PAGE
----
Aromatic Blends from the Garden

In concluding our aromatically witchy-themed trilogy for October, I am sharing three aromatic blends from the garden which could be regarded as aromatically witchy (aka healing). The garden, or the area where plants were naturally found growing in the neighborhood, has traditionally been the source of many aromatic potions over the year, and it is here where many “witches” drew from to make up healing blends, before the availability of modern day medicine.

In this final article I am taking a brief look at the name “hedgewitch” and sharing three aromatic blends from the garden (note: these plants may not be in season at the time of writing, depending upon where you live in the world, but save the recipe for a future blend when you need it!)

Hedgewitch or Healer?

Life could be considered much “simpler” in the past and many people did not go past the “border” of their own town, village, or homestead. Such borders were traditionally marked by fences or hedgerows.

The hedgewitch lived on the edge of the community, often on the boundary marked by the hedge; hence the term hedgewitch. A hedgewitch made her living through herbalism, healing, blessings and spells, midwifery, magical charms, and curses. A hedegwitch had a very close relationship with nature which was not widely understood by everyone. However, she was generally respected by the community.

Although the practice of aromatherapy may not be directly related to hedgewitchery, it can be seen that hedgewitchery has a similar relationship with plants and nature just as an experienced aromatherapist and herbalist should if they are to truly understand the tools of their trade and use them to their full advantage. In essence: All “witches” are healers, and they really do not deserve the negative connotations associated with the name witch.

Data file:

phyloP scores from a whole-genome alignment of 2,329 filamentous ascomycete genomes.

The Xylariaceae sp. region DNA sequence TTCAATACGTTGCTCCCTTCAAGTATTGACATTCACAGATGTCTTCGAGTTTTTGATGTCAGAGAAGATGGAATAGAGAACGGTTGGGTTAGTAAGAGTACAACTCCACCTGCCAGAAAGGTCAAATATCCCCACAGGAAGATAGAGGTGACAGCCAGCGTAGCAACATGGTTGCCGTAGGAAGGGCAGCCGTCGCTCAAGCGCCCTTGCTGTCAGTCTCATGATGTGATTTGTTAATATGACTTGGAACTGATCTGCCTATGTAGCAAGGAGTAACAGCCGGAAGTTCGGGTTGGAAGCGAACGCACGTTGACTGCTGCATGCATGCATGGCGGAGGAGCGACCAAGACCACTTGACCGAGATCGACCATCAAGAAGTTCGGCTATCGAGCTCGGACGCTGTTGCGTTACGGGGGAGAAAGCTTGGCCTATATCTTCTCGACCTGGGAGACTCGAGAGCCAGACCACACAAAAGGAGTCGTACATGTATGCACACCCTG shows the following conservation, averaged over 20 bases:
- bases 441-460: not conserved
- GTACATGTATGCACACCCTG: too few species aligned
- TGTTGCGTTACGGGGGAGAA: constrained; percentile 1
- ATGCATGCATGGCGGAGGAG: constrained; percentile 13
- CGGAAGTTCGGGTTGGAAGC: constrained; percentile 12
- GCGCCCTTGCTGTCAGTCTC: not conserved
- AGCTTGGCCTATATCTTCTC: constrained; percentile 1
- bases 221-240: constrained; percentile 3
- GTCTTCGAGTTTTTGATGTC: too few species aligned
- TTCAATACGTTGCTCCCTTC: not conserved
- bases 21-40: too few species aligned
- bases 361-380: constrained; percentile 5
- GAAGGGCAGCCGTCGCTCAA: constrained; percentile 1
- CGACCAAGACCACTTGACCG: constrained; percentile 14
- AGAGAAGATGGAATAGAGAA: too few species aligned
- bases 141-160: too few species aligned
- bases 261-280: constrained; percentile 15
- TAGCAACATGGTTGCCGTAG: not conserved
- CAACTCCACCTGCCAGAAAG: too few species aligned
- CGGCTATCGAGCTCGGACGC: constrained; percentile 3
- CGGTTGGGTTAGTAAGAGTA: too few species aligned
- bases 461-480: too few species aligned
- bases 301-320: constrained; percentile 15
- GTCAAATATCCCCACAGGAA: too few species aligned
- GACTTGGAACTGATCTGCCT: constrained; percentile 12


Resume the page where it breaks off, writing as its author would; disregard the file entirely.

Aromatic Teas from the Garden

Aromatic and herbal teas are one of the easiest blends to make direct from your garden. Just be aware of the therapeutic properties and/or cautions associated with the plant which you use. Some examples of herbal and aromatic teas that you can make from the garden include chamomile, peppermint, spearmint, and lemon balm (melissa). The following basic recipe can be followed:

  • Collect two tablespoons of fresh plant material* from the garden.
  • Add directly to 8 oz of boiling water.
  • Allow to steep; the longer the steep, the stronger the tea.
  • Use a strainer on top of a cup and pour.

*check which part of the plant to collect. For example, in the case of chamomile, collect the flowers but in the case of peppermint, collect the leaves. 

Tip: Add honey to sweeten. 

Aromatically Infused Waters from the Garden

Bach flower remedies and hydrosols can also be made with plants harvested from the garden. Different plants have different purposes, so if you go this route, make sure you know the plants suitable for making flower remedies and/or hydrosols (which requires distilling equipment).

Another fun way to enjoy plants from your garden and aromatically infused in water is to add aromatic petals and leaves to your bath water. I would suggest using rose petals, lavender buds, or chamomile flowers/plant parts for a relaxing bath. Add one cup of your chosen plant material to a warm bath and let it infuse around you as you relax!

Aromatic Ice Cubes from the Garden

It might be past summer, but save this aromatically witchy recipe for next year for summer drinks with both design and flavor! Borage flowers make a pretty (and healthy) addition to any summer drink with this simple recipe:

  • Fill up ice cube tray with water.
  • Add one borage flower to each compartment.
  • Freeze.
  • Add to summer drinks and/or cocktails.

Learn More About Using Aromatic Plants with Sedona Aromatherapie

If you would like to learn more about aromatic plants, consider the Sedona Aromatherapie Linguistics of AromaticsTM Program.

  • The author of this article has a 20 year history in the health care and aromatherapy industry. She is UK-certified aromatherapist and a NAHA Certified Professional Aromatherapist (R). She is both a published author and editor in aromatherapy, a consultant, custom blend formulator and herbal studies student. She is the author of Authentic Aromatherapy and the current chief editor of the NAHA Aromatherapy Journal. She has taken the online Master Gardener short course series with the University of Oregon. Sharon works from her garden studio in Sedona, Arizona, where she is in the process of creating her own aromatic stillroom on her one acre homestead and aromatic gardens.

Print Friendly, PDF & Email